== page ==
Face masks will once again be required indoors at the University of Kansas, Chancellor Douglas Girod announced Friday.
Citing guidance issued last week by the centers for disease control and prevention and the continuing spread of the more contagious COVID-19 delta variant, Girod said a mask mandate would once again be necessary indoors — regardless of one’s vaccination status.
“This mask mandate is an important and hopefully short-lived step that will enable us to prioritize health and safety while maintaining our commitment to a full on-campus experience for students this fall,” Girod said in a statement.
KU’s decision to again require that masks be worn indoors came after area schools such as Kansas State University, Wichita State University and all public universities in neighboring Missouri announced masks would be required on their campuses in the fall semester soon after the new CDC guidance was released.
As for vaccinations, Girod and KU have said since April that vaccines likely would not be mandatory for the fall semester — saying that it was generally difficult from a legal standpoint to require a vaccination that wasn’t fully approved for use by the U.S. Food and Drug Administration. All three vaccines on the marketplace are safe, effective and went through a rigorous clinical trial process before being approved for emergency use.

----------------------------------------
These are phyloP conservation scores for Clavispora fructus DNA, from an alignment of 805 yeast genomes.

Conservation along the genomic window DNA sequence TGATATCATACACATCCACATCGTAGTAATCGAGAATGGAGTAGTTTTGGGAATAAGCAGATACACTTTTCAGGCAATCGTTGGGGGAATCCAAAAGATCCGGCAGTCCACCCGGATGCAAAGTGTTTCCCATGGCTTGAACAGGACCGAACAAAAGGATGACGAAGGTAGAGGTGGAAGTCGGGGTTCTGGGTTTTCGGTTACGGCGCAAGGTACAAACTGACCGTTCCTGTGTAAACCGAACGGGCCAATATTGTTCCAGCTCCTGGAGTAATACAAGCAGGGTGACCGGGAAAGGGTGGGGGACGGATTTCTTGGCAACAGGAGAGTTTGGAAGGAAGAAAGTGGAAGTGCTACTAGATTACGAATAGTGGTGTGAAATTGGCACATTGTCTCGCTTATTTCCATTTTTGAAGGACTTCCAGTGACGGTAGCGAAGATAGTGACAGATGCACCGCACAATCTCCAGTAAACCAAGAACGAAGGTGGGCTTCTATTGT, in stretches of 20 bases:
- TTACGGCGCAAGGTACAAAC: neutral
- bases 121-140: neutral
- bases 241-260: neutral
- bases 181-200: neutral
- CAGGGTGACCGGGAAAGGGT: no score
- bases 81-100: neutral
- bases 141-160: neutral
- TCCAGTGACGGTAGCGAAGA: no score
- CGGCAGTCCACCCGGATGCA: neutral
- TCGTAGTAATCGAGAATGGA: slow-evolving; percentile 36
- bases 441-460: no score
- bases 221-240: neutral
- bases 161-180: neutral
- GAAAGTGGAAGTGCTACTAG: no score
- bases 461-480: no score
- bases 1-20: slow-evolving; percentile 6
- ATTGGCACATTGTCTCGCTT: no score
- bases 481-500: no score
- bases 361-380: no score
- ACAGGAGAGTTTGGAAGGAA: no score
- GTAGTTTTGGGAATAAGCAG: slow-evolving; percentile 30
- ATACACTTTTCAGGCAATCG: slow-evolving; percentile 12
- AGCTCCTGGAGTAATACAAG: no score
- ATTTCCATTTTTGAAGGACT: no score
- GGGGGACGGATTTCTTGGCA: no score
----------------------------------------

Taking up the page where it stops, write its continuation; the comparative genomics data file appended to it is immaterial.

Girod reiterated that viewpoint Friday, saying that Kansas law “limits” the university’s ability to require vaccines or proof of vaccination — though the chancellor, who is a medical doctor, again strongly encouraged anyone who is able to get the vaccine. He added that students can “expect additional information about incentives to complete vaccinations as we approach the fall semester.”
KU has not said which Kansas law makes such restrictions, and has not responded to requests for clarification. However, officials appear to be referring to a provision of the state budget bill passed in May which prohibited “vaccine passports” from being required to enter a state government building.
Public universities are considered state agencies since they receive government funding at both federal and state levels. It’s unclear, though, whether the budget provision applies to colleges and universities, or just agencies which preform governmental functions.
The Kansas Board of Regents, which governs KU and the other five public universities in Kansas, has not taken a public position on mandating either masks or vaccines, spokesman Matt Keith said in an email last week. Keith added that state universities are “governed by the Board of Regents, but are also state agencies subject to all applicable laws, regulations and executive orders.”
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